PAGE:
Tuesday, April 28, 2009

Apple Monopoly? Let’s Check the Numbers…

I was thumbing through the April 20th issue of eWeek this morning when I came across an article entitled “Apple monopoly”, penned by Jim Rapoza, eWeek’s Chief Technology Analyst (basically the same article can be found here, on eWeek’s website).  Being a fan of Apple and their products, I thought I’d see what Mr. Rapoza had to say.

I was surprised, no shocked, to read what Mr. Rapoza had to say.  In his article, he lays out an argument suggesting that Apple has positioned itself to be a monopoly in the technology industry.  He argues that, of the largest technology manufacturers in the industry, Apple eclipses Microsoft, Intel, and even Google, placing Apple, on a monopoly severity scale from 1 to 10, at a 9.

His argument, in my opinion, is fundamentally flawed, however.  He argues:

In the Apple universe, competition is pretty much nonexistent.  There’s only one hardware provider, and Apple dominates the software side as well, with the third-party vendors playing by very strict rules.

To me, what he is saying is that Apple maintains very tight control over products branded with their name.  I understand where this could be construed as a “monopoly”, however one has to take a look at the bigger picture.

According to Gartner’s data on PC sales for the first quarter of 2009, over 15 million computers were sold in the United States alone.  Of these 15 million, 4.2 million were shipped by HP, 3.9 million by Dell, and just over 2 million by Acer.  Apple, however shipped only 1.1 million, or 7.4% of computers shipped to customers in the US.

Now I know what you’re thinking: Apple is a distinct type of computer, and can be looked at as a distinct market.  I completely disagree with that concept.  Sure, this might have been true when Apple released the first Macintosh, 25 years ago, but it’s hardly true now.  With versions of major software titles available for both the Apple and PC platforms, the choice between a MacBook Pro and an HP notebook is more personal preference than technical necessity.  It’s difficult to argue that Apple is a distinct market when you can do exactly the same work on one of their computers as you can on a PC from Dell, HP, Lenovo, or Acer.  Therefore, Apples and PCs share a common market, and can be considered suitable substitutes for each other.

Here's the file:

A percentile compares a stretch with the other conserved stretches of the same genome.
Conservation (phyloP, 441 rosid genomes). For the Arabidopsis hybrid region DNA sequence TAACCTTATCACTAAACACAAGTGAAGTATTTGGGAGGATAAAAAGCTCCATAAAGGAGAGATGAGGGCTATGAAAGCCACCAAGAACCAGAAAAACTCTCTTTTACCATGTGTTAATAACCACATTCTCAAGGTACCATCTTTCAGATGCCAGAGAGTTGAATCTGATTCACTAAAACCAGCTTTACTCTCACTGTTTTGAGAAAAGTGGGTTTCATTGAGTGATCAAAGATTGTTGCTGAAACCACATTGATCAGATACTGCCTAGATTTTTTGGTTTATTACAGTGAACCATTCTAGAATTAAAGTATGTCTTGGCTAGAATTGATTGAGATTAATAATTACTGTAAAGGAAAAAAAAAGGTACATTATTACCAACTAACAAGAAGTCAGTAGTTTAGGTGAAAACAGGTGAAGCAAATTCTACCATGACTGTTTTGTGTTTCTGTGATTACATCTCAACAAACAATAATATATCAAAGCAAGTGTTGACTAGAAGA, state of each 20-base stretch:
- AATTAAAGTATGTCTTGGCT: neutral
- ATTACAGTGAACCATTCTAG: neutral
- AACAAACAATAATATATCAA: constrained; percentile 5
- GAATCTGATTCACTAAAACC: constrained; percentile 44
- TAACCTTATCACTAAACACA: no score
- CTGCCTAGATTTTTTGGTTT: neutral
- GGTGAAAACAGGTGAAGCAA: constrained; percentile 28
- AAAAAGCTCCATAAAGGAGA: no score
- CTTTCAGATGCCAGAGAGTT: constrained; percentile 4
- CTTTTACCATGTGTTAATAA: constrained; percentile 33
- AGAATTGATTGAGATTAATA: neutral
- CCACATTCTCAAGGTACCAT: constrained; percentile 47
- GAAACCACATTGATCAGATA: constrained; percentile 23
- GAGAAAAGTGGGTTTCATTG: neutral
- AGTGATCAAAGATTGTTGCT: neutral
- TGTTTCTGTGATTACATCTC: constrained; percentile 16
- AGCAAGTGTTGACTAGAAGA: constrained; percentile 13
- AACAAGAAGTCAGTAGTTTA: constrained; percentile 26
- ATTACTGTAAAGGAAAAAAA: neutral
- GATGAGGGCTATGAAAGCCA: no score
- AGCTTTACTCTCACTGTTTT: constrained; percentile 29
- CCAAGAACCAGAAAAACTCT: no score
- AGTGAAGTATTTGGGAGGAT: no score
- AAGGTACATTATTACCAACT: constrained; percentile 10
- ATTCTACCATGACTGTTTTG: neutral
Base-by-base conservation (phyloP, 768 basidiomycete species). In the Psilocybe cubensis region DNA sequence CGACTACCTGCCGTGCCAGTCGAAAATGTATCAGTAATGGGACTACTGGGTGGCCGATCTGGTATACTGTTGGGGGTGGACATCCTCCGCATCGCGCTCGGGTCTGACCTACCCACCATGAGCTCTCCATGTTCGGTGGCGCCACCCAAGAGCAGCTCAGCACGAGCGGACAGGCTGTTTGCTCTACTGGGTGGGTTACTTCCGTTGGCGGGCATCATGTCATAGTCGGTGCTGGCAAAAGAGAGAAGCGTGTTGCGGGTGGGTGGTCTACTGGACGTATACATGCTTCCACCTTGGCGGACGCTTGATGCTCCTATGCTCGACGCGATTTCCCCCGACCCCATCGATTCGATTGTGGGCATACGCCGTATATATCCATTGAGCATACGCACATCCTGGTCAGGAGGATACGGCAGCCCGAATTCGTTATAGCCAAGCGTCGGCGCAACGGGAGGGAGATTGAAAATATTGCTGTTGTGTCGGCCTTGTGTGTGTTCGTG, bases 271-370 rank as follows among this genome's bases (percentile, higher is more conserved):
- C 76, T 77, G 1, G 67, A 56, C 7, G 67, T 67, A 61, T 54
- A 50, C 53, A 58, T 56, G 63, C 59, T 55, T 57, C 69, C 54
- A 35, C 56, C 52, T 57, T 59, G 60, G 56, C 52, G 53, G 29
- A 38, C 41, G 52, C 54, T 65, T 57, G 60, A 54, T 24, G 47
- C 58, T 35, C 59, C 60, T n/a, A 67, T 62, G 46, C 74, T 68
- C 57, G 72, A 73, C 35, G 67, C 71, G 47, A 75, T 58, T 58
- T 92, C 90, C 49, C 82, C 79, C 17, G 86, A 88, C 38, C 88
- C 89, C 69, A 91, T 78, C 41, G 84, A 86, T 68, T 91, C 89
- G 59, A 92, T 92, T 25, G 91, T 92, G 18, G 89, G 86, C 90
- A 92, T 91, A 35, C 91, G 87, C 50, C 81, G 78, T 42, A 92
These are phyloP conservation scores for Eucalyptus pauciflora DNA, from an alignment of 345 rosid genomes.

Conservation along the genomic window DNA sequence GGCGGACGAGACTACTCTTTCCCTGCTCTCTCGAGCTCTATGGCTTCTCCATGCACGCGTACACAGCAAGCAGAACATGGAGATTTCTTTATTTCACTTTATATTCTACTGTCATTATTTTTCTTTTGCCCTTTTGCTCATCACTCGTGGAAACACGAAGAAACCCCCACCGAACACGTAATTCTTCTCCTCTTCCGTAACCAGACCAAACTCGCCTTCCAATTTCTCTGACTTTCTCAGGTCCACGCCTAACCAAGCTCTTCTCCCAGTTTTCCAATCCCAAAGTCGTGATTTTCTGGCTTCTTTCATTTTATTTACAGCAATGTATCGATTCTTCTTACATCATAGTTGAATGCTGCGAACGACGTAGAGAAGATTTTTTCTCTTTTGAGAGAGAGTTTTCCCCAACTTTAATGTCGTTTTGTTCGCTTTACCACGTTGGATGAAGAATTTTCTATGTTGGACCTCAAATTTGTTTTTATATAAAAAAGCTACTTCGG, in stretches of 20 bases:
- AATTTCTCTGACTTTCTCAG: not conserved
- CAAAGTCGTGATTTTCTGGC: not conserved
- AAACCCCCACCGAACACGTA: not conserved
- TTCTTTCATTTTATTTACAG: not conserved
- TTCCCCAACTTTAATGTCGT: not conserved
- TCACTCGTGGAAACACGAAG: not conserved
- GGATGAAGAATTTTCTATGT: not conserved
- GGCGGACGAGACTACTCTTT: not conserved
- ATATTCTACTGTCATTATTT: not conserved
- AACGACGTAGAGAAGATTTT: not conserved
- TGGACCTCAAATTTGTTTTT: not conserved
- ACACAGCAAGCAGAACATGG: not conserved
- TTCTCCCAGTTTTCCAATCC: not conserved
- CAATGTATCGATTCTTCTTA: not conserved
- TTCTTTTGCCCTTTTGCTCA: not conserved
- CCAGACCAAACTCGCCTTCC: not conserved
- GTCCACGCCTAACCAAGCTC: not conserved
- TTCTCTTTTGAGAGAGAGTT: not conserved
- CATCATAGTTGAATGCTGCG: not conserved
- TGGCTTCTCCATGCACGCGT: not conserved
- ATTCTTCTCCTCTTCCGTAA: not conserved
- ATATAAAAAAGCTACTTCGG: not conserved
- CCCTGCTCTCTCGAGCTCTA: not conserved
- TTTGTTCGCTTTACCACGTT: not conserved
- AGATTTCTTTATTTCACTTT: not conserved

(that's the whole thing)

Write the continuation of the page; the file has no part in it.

Which leads me to Wikipedia.  Mr. Rapoza, in his article, attributes his definition of “monopoly” to Wikipedia’s entry for the economic definition of the word.  He states:

Wikipedia’s definition of a monopoly hinges on two points: One is that a monopoly exists when “a specific individual or enterprise has sufficient control over a particular product or service to determine significantly the terms on which other individuals shall have access to it.”  The other is that a monopoly process occurs when “a firm gains persistently greater market share than what is expected under perfect competition.”

Unfortunately, he left out a part of Wikipedia’s definition.  It is:

Monopolies are thus characterized by a lack of economic competition for the good or service that they provide and a lack of viable substitute goods.

It is the last seven words that I’m interested in.  According to Gartner, the “market” includes all computer manufacturers, including Apple.  This would imply that a PC would be a viable substitute for an Apple computer, and vice versa, and since we have already established that major software titles are available for both the Apple and PC platforms, we know that technology itself isn’t creating distinct markets.  Given that Apple only contributed 7.4% to computer sales for the first quarter of this year, it would be safe to say they do not have significant enough market share to determine the terms on which people have access to computers.  And since Apple sales were actually down 1.1% from Q1 of 2008 to Q1 of 2009, they obviously aren’t gaining more market share than competition should allow.

Mr. Rapoza constructed an argument around the concept that a company that tightly controls its product is, in essence, creating a monopoly.  By definition, however, monopolies are created within a market, not just within a company.  Saying Apple is a monopoly is akin to saying Pepsi is a monopoly.  Just because a certain percentage of soda drinkers drink only Pepsi, and Pepsi keeps tight control over their formula, doesn’t mean that Pepsi has a monopoly in the soft drink market.

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